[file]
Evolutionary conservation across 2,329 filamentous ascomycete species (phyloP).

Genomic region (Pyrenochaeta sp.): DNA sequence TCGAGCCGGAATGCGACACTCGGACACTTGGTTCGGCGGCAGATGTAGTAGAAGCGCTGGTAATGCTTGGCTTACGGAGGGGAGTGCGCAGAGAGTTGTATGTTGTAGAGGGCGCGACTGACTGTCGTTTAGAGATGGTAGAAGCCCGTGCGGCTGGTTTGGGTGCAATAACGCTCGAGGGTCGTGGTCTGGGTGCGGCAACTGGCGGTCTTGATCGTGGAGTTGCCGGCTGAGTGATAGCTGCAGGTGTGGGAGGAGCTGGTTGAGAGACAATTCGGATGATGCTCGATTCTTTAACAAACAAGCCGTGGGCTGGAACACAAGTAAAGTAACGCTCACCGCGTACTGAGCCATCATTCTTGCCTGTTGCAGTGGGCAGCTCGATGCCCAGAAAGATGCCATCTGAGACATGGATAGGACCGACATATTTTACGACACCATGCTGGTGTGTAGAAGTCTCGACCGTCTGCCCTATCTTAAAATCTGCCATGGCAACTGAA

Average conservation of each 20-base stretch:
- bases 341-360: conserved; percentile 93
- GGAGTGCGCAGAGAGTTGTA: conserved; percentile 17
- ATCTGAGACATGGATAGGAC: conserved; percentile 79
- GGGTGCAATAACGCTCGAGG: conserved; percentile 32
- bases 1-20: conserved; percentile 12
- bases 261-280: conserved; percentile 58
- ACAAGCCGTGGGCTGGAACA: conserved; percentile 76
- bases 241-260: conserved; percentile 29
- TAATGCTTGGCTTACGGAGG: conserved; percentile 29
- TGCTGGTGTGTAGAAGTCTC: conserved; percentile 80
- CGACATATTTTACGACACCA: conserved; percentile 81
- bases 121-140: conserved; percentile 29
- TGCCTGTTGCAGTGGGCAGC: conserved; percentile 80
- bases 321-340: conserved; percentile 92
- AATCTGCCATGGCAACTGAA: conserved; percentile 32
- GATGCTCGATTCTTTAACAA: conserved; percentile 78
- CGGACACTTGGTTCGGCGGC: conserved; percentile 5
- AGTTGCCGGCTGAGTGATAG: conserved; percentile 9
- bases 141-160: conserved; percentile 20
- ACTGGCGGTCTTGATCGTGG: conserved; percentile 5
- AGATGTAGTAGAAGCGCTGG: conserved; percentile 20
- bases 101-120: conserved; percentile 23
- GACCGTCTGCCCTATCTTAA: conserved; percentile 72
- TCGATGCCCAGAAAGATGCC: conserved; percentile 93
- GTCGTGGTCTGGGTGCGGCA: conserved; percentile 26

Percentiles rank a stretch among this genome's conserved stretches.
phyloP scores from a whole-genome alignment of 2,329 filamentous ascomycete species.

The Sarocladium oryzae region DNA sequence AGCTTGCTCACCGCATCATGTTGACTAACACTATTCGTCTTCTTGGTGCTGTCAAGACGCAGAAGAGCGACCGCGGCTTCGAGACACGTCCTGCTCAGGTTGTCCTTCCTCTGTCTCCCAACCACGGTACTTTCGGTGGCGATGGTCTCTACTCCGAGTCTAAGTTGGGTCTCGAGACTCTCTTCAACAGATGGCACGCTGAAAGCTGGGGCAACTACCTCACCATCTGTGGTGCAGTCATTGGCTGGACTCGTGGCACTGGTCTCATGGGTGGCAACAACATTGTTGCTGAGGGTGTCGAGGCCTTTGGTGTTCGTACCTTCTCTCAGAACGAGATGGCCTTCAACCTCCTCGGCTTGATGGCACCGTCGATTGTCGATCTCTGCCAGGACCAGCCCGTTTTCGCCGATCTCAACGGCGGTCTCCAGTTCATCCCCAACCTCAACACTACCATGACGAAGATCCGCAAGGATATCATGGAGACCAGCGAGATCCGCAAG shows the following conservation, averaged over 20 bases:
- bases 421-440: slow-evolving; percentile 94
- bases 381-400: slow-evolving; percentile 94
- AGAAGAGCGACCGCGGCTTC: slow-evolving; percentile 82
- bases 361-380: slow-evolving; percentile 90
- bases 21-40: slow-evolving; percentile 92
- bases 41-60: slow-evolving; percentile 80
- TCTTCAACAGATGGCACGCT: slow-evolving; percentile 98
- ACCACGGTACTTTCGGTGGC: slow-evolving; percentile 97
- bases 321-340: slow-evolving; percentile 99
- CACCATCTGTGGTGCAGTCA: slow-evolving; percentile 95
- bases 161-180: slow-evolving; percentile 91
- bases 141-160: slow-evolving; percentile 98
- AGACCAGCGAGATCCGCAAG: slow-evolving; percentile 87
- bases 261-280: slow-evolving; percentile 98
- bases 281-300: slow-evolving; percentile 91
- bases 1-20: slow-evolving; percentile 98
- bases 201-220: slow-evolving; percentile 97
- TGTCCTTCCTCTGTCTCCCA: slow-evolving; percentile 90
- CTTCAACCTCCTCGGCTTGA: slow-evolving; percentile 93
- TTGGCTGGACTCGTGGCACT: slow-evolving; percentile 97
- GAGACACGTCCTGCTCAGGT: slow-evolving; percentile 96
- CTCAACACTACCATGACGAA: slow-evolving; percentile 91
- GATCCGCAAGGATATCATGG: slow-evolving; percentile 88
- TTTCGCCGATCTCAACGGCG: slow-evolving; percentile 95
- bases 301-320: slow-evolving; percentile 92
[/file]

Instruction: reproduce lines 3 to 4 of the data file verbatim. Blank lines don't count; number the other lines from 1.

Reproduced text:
Average conservation of each 20-base stretch:
- bases 341-360: conserved; percentile 93